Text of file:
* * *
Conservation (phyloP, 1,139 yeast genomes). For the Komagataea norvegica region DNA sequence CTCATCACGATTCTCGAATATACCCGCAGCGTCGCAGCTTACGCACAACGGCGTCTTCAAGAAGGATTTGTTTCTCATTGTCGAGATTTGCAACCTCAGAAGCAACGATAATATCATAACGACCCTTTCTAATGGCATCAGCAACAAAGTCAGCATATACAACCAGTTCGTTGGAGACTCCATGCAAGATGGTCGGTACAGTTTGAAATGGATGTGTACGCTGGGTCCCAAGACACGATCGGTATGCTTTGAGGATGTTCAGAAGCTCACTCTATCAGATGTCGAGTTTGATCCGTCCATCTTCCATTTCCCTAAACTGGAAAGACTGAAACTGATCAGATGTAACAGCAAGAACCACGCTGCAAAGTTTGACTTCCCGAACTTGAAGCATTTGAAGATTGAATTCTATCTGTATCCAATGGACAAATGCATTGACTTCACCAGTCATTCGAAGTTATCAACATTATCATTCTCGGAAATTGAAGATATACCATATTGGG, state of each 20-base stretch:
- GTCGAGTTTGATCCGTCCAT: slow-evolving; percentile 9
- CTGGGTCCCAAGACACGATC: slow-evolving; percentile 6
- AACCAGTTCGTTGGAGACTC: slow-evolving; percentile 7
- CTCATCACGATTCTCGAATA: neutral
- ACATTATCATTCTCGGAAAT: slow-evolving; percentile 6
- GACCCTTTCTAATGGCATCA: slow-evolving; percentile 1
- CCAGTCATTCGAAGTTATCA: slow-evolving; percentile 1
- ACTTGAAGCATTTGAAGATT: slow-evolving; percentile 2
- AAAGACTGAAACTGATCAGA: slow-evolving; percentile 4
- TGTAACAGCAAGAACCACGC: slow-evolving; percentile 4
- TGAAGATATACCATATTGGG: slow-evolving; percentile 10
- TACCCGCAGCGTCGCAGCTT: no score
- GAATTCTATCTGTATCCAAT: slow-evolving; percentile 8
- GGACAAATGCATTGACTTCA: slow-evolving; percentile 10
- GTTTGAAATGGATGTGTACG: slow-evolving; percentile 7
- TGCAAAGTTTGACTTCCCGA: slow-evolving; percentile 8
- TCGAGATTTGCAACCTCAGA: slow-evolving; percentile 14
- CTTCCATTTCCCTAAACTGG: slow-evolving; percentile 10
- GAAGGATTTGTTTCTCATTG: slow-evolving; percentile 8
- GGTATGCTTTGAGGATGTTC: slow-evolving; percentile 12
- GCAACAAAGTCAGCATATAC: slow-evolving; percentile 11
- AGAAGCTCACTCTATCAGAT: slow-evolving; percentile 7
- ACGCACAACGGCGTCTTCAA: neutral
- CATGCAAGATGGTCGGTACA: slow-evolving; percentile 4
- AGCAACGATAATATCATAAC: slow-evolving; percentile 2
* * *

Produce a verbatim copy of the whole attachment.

Conservation (phyloP, 1,139 yeast genomes). For the Komagataea norvegica region DNA sequence CTCATCACGATTCTCGAATATACCCGCAGCGTCGCAGCTTACGCACAACGGCGTCTTCAAGAAGGATTTGTTTCTCATTGTCGAGATTTGCAACCTCAGAAGCAACGATAATATCATAACGACCCTTTCTAATGGCATCAGCAACAAAGTCAGCATATACAACCAGTTCGTTGGAGACTCCATGCAAGATGGTCGGTACAGTTTGAAATGGATGTGTACGCTGGGTCCCAAGACACGATCGGTATGCTTTGAGGATGTTCAGAAGCTCACTCTATCAGATGTCGAGTTTGATCCGTCCATCTTCCATTTCCCTAAACTGGAAAGACTGAAACTGATCAGATGTAACAGCAAGAACCACGCTGCAAAGTTTGACTTCCCGAACTTGAAGCATTTGAAGATTGAATTCTATCTGTATCCAATGGACAAATGCATTGACTTCACCAGTCATTCGAAGTTATCAACATTATCATTCTCGGAAATTGAAGATATACCATATTGGG, state of each 20-base stretch:
- GTCGAGTTTGATCCGTCCAT: slow-evolving; percentile 9
- CTGGGTCCCAAGACACGATC: slow-evolving; percentile 6
- AACCAGTTCGTTGGAGACTC: slow-evolving; percentile 7
- CTCATCACGATTCTCGAATA: neutral
- ACATTATCATTCTCGGAAAT: slow-evolving; percentile 6
- GACCCTTTCTAATGGCATCA: slow-evolving; percentile 1
- CCAGTCATTCGAAGTTATCA: slow-evolving; percentile 1
- ACTTGAAGCATTTGAAGATT: slow-evolving; percentile 2
- AAAGACTGAAACTGATCAGA: slow-evolving; percentile 4
- TGTAACAGCAAGAACCACGC: slow-evolving; percentile 4
- TGAAGATATACCATATTGGG: slow-evolving; percentile 10
- TACCCGCAGCGTCGCAGCTT: no score
- GAATTCTATCTGTATCCAAT: slow-evolving; percentile 8
- GGACAAATGCATTGACTTCA: slow-evolving; percentile 10
- GTTTGAAATGGATGTGTACG: slow-evolving; percentile 7
- TGCAAAGTTTGACTTCCCGA: slow-evolving; percentile 8
- TCGAGATTTGCAACCTCAGA: slow-evolving; percentile 14
- CTTCCATTTCCCTAAACTGG: slow-evolving; percentile 10
- GAAGGATTTGTTTCTCATTG: slow-evolving; percentile 8
- GGTATGCTTTGAGGATGTTC: slow-evolving; percentile 12
- GCAACAAAGTCAGCATATAC: slow-evolving; percentile 11
- AGAAGCTCACTCTATCAGAT: slow-evolving; percentile 7
- ACGCACAACGGCGTCTTCAA: neutral
- CATGCAAGATGGTCGGTACA: slow-evolving; percentile 4
- AGCAACGATAATATCATAAC: slow-evolving; percentile 2